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I'm new to Prolog and I'm trying to write a piece of code that calculates factorial of a number. This code works fine:

fact(0,1).
fact(N, R) :- N > 0, N1 is N - 1, fact(N1, R1), R is R1 * N.

But this one doesn't:

fact(0, 1).
fact(N, R) :- N > 0, fact(N - 1, R1), R is R1 * N.

Can someone please explain?

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  • One could rewrite the second version of fact\2 to evaluate its first argument each time, and get around the problem in the second version, but it is more conventional to do as you have in the first version (evaluate before passing). The flexibility of Prolog to manage "lazy evaluation" of arguments is potentially useful, but the factorial computation is too straightforward to take advantage of it.
    – hardmath
    Aug 26 '15 at 2:39
  • A challenge would be to rewrite either version to be tail-recursive (eligible for last-call optimization). Often one needs to introduce an extra argument (e.g. fact/3) to make this work.
    – hardmath
    Aug 26 '15 at 2:42
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The issue is that prolog primarily uses unification to do computation. To get it to do arithmetic operations you need to tell it to do so explicitly using the is operator.

So, in your first program you explicitly tell it to perform subtraction with the clause N1 is N - 1, so that works as expected.

But in your second program you are not asking for arithmetic computation, but unification, when you wrote fact(N - 1, R1).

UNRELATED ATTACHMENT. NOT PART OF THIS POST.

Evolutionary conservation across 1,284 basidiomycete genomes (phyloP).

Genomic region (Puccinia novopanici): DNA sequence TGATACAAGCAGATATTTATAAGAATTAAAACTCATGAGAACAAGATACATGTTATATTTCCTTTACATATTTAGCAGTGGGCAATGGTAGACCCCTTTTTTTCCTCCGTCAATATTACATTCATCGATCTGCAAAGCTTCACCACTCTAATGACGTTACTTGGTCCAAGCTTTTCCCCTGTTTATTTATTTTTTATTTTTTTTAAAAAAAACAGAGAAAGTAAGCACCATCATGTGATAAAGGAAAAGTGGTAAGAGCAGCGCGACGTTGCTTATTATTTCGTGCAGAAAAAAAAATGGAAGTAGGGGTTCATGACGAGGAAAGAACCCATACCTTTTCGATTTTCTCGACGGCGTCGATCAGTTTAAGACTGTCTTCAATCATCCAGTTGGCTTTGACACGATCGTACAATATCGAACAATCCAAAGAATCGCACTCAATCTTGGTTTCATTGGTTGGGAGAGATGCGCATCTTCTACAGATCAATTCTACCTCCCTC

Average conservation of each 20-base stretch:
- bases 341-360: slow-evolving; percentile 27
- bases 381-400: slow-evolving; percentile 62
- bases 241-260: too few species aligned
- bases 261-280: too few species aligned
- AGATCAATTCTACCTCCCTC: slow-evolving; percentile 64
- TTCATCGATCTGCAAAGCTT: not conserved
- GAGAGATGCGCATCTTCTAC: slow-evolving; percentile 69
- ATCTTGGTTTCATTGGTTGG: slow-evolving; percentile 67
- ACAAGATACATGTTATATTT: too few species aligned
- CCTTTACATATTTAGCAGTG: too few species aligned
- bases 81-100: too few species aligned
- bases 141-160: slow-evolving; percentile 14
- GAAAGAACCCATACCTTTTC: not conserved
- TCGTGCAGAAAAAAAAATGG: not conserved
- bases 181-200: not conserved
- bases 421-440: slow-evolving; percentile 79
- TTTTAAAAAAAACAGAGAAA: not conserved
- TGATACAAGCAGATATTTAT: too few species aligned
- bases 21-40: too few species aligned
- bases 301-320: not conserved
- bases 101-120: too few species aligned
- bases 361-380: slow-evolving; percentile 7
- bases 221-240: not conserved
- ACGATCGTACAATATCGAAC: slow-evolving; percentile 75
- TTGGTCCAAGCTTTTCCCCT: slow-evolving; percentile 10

If I had the fact fact(5 - 1, foo). defined, then I could query for ?- fact(N - 1, Y), write([N, Y]). and prolog would happily unify N with 5 and Y with foo. This query would output [5, foo].

So, to go one step further, if I had the fact fact(foo - bar). then the query ?- fact(X - Y), write([X, Y]). would happily unify and return [foo, bar]. The - doesn't denote subtraction - it's part of the structure of the fact being represented.

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When passing around arithmetic expressions (instead of numbers), you need to evaluate expressions at certain times.

Arithmetic operators like (>)/2 automatically do that, so the goal 1 > (0+0) succeeds, just like 1 > 0 does.

Implicit unification (in clause heads) and explicit unification with (=)/2 goals expresses equality of arbitrary Prolog terms, not just arithmetic expressions. So the goal 0 = 0 succeeds, but 0 = (1-1) fails.

With arithmetic equality (=:=)/2, both 0 =:= 0 and 0 =:= (1-1) succeed.

In your second definition of fact/2, you could make the first clause more general by writing fact(N,1) :- N =:= 0. instead of fact(0,1).. As an added bonus, you could then run queries like ?- fact(5+5,F). :)

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